Blagojevich is publicly celebrating today because he was convicted of only one of the 24 counts against him by a jury of six men and six women, and faces only five years in prison and a $250,000 fine. A female juror was the lone holdout in a 11-1 vote for conviction on the charge of trying to sell Barack Obama’s Senate seat, the centerpiece of the feds case.
Now we can only wait as Act II unfolds.
The Chicago Tribune reports that the “lack of a smoking gun” was too much of a hurle for jurors to reach more than one unanimous decision.
Juror Erik Sarnello of Itasca told the Associated Press the panel was deadlocked 11-1 in favor of convicting Blagojevich of trying to auction off the Senate seat. He said one woman on the panel “just didn’t see what we all saw.” The 21-year-old Sarnello said the counts involving the Senate seat were “the most obvious.”
“She just didn’t see it like we all did,” Sarnello said. “At a certain point there was no changing. … You can’t make somebody see something they don’t see.”
The woman sounds like the lone holdout in the trial of another ex-governor, George Ryan. That woman was eventually removed by the judge after it was reported she hadn’t told the truth about her criminal record during the selection process. Wonder what we’ll find out about this juror, who so far hasn’t come forward to explain why she didn’t see what the rest of Illinois did.
The Tribune points out that the government wins about 90 percent of its cases at the U.S. Dirksen Courthouse, and nationally gets hung juries less than 5 percent of the time. So the prosecution will likely take a different approach next time.
While the defense team will surely maintain a high-decibel profile in the months leading up to the next trial, Fitzgerald is unlikely to repeat any of the heated rhetoric that followed the governor’s arrest. Instead, prosecutors will keep their heads down, their mouths shut and begin preparing for the next battle, experts said.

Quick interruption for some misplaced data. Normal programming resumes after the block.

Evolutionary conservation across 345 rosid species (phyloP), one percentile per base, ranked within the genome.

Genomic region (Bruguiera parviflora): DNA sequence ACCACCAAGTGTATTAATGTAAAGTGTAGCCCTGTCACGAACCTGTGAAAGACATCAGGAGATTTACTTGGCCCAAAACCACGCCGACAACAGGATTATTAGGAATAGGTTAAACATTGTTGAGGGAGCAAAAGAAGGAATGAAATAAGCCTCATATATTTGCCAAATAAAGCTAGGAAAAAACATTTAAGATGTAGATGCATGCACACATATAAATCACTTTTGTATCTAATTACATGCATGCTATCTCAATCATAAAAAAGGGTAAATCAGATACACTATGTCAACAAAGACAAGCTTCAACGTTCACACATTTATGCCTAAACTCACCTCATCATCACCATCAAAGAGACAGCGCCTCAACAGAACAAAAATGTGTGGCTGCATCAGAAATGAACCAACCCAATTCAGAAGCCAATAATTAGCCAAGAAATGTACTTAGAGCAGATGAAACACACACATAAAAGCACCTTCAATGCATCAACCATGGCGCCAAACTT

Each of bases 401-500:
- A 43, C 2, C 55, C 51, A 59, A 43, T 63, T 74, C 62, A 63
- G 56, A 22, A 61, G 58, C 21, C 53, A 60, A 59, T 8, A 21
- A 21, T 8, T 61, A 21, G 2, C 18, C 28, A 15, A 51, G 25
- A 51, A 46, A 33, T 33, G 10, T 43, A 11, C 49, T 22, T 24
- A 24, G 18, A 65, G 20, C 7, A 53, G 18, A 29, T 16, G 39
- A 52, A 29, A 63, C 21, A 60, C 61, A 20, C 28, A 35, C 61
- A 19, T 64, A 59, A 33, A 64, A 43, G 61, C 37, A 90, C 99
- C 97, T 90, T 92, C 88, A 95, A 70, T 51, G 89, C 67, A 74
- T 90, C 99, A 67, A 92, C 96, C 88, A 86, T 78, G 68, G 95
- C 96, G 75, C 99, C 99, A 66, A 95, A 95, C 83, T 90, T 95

“I think Fitzgerald regrets the way he started the case, when he held that press conference,” veteran defense attorney Steve Greenberg said. “Because if this was such a ‘crime spree,’ then is should have been a slam dunk guilty. But it wasn’t.”
In an editorial, the Tribune says it eagerly awaits a second trial.
We very much anticipate that second trial. The government’s accusations of racketeering and conspiracy are too serious to go unresolved. We trust that another jury will tell the people of Illinois whether the state’s only impeached and ousted governor is guilty or innocent of more than one felony.
Meanwhile, the Chicago Sun-Times also bangs the drum for a second trial for the disgraced ex-governor.
But it’s hard to fault a juror who was looking for a little more ill-gotten gain by the ex-gov. A cash payoff, perhaps, or a George Ryan-style free Jamaican vacation.
More than one juror, no doubt thinking about some ineffectual blowhard in his own life, had to be thinking, “Where’s the beef?”
But only by prosecuting public corruption to the fullest extent of the law, retrials and all, can Illinois one day hope to arrive in that happy land of honest government.
The Springfield State Journal-Register also shares some views on the verdict.